At another destination on the opposite end of the island of Crete, in Zakros, translator Christina Chrisoula and her brother Antonis, a therapist, are refocusing their energy on a new family olive oil business. They call their olive oil Taxidi—the Greek word for “journey.” This name both reflects Christina’s interest in traveling, and emphasizes that the siblings who returned from Athens to the family roots were embarking on another kind of “journey that starts in the land that nurtured us, the ancient land of Zakros,” as Antonis wrote on their website

As Christina Chrisoula told Greek Liquid Gold, after eight years working in “the highly demanding industry of translation, I felt it was about time for a shift to a more sustainable way of life. Being close to nature, working in nature, makes me happy. At the same time, I wanted to do something creative, something that would bring me into direct contact with people.” Moreover, she is “really interested in sustainable agriculture and agroecology.”

Much like Dimitriadis, Chrisoula believes “the olive oil sector in Greece is something that can bring together a whole spectrum of activities (sustainable agriculture, gastronomy, agrotourism/tourism, artisanal production, etc.). So the existing family olive groves and olive oil production (which I had been helping with since I was a kid) seemed to be the perfect starting point to build something that will incorporate all these different aspects I (and my brother) am interested in, with olive oil being at the center of it.”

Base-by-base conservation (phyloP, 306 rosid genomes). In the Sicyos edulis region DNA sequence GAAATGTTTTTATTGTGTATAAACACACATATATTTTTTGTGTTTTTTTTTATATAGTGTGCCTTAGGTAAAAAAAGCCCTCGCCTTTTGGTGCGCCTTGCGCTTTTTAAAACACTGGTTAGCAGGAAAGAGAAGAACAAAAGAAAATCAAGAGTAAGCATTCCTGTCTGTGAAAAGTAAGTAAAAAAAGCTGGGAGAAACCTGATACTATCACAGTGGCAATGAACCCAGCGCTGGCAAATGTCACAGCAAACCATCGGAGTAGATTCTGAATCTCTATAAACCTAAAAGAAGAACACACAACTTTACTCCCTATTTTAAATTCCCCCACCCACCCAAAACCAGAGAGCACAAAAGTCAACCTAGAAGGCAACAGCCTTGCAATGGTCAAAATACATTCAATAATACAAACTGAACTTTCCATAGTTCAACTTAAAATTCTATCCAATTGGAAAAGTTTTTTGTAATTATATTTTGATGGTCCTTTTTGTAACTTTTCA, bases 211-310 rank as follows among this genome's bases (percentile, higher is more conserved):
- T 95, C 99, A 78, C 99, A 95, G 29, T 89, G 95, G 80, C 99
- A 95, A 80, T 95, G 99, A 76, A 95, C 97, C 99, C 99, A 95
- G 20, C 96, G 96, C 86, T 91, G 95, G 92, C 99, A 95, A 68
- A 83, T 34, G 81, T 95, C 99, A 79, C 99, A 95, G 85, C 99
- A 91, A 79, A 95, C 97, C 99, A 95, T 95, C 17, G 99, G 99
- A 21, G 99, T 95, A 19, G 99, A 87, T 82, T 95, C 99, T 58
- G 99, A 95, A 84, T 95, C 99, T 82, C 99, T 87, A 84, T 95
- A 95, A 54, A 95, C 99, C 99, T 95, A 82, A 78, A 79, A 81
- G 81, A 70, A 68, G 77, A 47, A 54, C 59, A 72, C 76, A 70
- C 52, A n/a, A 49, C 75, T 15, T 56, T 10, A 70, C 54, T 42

Although Chrisoula and Antonis have not completed their career transition, she is enthusiastic about their beginning. “The olive oil world is a magical world if you delve deep into it. All this new knowledge to be acquired, the many new things and ideas to practice, the many great people I get to meet every day. And of course, the amazing feeling of producing something with your own labor and being rewarded by customers for the quality of your product is really fulfilling!”

Her fluency in English, French, and Spanish has proven an asset in several ways. Chrisoula believes “being involved with translation -- actually with foreign languages in general -- helps build a whole mindset of openness to the new, to the different. And this is something we need in Greece regarding our olive oil. We need to see it and work with it from a completely different perspective than we do today.”

She is more fortunate than many Greek olive oil producers since her language skills give her access to the “huge amounts of knowledge and experience generated in other countries” regarding such things as “production methods, ideas about connecting tourism with agriculture, and permaculture/regenerative agriculture. I feel that by bringing in and sharing this knowledge with others, we can take Greek extra virgin olive oil a step further.”

Chrisoula also uses her language skills to organize olive oil tasting sessions “where we educate tourists that visit our region about the characteristics and the quality of Cretan extra virgin olive oil. This is a very simple and cost-effective way to create ambassadors of our national product” who take their knowledge back to their countries and share it with others in various parts of the world.

Dimitriadis also offers tours and informative seminars to foreigners, sometimes in partnership with another innovative Cretan olive oil producer. Bringing wide-ranging knowledge, energy, and enthusiasm to the Cretan olive oil world, both of these young women use their education and experience to enrich the olive oil sector, while using olive oil to enrich their lives and the lives of their customers.
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This is the second in a series of articles about Greek professionals from various fields who have changed careers, diverting their energies to the olive oil world. The first in the series is Turning to Olive Oil: Why Greek Professionals Shift Gears. Thanks to Christina Chrisoula for the photo of her and her brother.